The Respondent contends that the release of employees' home addresses is prohibited by law, specifically, certain provisions of the Freedom of Information Act, 5 U.S.C. § 552, and the Privacy Act, 5 U.S.C. § 552a. The Respondent argues that where, as in this case, there are "substantial alternative means of communication" available to the Union, "[t]hese alternative means obviate the need for release of such information under 5 U.S.C. 7114(b)(4)(B)." Id. at 1.

B. The General Counsel

The General Counsel argues that the Authority's decision in Farmers Home, which was reaffirmed by the Authority in U.S. Department of the Navy, Portsmouth Naval Shipyard, Portsmouth, New Hampshire, 37 FLRA 515 (1990) (Portsmouth Naval Shipyard), application for enforcement filed sub nom. FLRA v. U.S. Department of the Navy, Portsmouth Naval Shipyard, Portsmouth, New Hampshire, No. 90-1949 (1st Cir. Oct. 1, 1990), is dispositive of the issue in the case. The General Counsel contends that the Respondent's admitted failure to furnish the employees' names and home addresses constitutes a clear violation of section 7116(a)(1), (5), and (8) of the Statute.

IV. Analysis and Conclusions

In Portsmouth Naval Shipyard, we reaffirmed Farmers Home and concluded that the release of the names and home addresses of bargaining unit employees to their exclusive representatives is not prohibited by law, is necessary for unions to fulfill their duties under the Statute, and meets all of the other requirements established by section 7114(b)(4) of the Statute. We also determined that the release of the information is generally required without regard to whether alternative means of communication are available. We find that resolution of this case does not require consideration of whether alternative means of communication are available.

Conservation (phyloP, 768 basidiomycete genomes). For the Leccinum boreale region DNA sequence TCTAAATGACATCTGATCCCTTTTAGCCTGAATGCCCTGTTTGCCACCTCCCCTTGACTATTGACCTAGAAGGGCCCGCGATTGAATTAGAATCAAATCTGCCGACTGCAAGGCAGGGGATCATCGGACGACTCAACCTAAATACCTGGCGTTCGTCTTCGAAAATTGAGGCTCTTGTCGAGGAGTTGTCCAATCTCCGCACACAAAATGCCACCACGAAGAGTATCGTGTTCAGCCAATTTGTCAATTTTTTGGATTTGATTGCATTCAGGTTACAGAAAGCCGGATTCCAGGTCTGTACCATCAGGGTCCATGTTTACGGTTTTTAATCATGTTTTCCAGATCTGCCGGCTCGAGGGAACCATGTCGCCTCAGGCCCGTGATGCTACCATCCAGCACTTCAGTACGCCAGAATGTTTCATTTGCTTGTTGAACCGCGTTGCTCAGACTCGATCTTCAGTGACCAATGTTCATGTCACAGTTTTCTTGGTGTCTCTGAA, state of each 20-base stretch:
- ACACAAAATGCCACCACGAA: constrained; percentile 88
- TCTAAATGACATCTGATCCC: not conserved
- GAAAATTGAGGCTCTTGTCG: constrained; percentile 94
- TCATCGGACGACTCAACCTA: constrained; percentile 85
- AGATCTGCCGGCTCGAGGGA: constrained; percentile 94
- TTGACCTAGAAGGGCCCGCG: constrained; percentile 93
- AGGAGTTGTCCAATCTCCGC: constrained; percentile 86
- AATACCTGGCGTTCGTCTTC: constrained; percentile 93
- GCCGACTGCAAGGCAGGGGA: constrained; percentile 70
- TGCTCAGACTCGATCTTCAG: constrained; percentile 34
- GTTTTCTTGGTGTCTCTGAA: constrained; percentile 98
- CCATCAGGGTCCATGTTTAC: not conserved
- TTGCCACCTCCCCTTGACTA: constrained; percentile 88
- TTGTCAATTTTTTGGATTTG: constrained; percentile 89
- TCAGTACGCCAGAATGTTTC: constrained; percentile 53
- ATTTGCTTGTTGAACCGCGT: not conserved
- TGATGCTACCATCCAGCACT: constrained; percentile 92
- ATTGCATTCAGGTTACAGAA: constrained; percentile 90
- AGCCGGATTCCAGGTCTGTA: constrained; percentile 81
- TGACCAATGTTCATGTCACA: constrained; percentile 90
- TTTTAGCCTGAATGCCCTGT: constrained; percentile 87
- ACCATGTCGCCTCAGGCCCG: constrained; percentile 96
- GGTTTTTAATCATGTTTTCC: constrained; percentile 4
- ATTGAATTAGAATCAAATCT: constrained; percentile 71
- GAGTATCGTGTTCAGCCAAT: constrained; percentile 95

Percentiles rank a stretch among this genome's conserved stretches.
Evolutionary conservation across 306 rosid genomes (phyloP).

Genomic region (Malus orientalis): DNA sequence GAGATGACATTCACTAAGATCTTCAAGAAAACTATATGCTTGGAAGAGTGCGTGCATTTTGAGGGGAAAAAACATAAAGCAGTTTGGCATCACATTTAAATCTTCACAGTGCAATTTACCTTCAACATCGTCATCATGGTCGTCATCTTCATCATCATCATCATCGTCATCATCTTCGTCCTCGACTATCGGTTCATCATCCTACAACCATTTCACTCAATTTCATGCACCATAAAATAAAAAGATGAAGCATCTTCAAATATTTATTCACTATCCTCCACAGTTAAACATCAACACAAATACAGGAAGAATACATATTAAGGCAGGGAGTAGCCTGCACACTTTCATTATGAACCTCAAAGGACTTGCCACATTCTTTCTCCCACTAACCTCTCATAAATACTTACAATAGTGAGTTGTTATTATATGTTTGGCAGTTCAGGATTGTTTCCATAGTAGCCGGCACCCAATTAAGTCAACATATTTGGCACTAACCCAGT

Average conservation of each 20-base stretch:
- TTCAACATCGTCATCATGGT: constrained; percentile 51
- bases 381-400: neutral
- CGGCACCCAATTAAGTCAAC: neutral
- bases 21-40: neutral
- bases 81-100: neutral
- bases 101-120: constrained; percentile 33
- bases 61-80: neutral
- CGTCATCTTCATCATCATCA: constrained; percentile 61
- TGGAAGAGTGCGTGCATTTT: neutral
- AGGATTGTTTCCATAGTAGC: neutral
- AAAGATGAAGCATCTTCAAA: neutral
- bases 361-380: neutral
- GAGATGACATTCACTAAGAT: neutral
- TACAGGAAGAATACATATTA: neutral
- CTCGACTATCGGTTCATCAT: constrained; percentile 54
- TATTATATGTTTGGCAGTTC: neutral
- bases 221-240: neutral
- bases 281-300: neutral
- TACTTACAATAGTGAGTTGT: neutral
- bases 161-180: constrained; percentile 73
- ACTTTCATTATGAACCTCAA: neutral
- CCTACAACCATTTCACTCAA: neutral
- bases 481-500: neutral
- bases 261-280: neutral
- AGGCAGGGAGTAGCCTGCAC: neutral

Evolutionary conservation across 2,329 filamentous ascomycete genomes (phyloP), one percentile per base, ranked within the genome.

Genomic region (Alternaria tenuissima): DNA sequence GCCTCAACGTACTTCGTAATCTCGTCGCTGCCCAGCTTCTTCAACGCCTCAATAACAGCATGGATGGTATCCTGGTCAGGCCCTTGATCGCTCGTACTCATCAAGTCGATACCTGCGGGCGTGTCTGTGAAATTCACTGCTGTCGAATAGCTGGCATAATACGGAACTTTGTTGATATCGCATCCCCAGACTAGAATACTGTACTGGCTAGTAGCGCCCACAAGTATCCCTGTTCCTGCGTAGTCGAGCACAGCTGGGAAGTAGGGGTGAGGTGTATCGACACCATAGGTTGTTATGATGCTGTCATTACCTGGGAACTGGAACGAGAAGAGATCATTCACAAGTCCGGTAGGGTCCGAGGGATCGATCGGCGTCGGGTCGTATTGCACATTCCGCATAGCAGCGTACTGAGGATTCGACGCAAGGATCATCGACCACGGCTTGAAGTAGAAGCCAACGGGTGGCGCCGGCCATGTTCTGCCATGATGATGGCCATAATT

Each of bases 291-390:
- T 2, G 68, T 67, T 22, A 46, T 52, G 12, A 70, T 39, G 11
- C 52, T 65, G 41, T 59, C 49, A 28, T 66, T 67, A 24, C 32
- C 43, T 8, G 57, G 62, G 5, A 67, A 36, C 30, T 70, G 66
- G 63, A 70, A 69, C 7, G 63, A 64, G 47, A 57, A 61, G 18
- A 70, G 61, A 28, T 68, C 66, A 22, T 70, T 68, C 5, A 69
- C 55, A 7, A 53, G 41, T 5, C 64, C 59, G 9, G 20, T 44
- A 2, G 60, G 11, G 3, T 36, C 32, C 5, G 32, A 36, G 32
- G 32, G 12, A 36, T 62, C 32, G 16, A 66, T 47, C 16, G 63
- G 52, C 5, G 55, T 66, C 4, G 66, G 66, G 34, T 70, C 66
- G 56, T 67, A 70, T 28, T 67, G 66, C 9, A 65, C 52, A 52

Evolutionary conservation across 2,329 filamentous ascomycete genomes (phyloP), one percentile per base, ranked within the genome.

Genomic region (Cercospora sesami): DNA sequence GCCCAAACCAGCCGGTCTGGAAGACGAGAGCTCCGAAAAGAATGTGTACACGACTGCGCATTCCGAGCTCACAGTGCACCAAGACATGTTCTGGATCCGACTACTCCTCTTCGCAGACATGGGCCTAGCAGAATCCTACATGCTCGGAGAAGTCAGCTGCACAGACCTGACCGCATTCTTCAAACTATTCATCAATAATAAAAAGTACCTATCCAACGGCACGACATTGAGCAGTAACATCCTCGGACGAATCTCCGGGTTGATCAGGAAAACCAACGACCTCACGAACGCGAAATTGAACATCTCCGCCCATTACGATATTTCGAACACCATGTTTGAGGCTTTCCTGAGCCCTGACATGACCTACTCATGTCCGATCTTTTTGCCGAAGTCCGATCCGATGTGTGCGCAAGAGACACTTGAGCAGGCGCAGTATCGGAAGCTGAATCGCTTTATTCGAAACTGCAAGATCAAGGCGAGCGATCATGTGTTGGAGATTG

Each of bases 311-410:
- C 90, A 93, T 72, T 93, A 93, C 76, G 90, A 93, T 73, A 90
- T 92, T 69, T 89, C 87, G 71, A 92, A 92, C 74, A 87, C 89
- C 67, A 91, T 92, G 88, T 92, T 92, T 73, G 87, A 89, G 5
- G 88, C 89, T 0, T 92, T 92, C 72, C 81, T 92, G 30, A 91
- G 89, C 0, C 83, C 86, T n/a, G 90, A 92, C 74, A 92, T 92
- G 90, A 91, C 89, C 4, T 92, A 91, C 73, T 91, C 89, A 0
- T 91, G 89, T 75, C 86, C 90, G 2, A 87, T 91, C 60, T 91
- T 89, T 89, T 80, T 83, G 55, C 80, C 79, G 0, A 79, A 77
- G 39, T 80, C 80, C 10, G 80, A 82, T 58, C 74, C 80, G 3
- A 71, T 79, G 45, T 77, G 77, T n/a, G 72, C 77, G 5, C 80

The parties stipulated that the requested information is normally maintained by the Respondent in the regular course of business, is reasonably available, and does not constitute guidance, advice, counsel or training provided for management officials or supervisors relating to collective bargaining. Accordingly, based on the Authority's decision in Portsmouth Naval Shipyard, we conclude that the Respondent violated section 7116(a)(1), (5), and (8) of the Statute by failing to furnish the Union with the names and home addresses of unit employees represented by the Union.

We reject the Respondent's contention that the Fourth Circuit's decision in AFGE v. DHHS is the proper application of law in this matter. In U.S. Department of Health and Human Services v. FLRA, 833 F.2d 1129, 1133 (4th Cir. 1987) (DHHS v. FLRA), cert. dismissed, 488 U.S. 880 (1988), where the court enforced three Authority decisions directing the agency to release the names and home addresses of unit employees to the union, the court distinguished its decision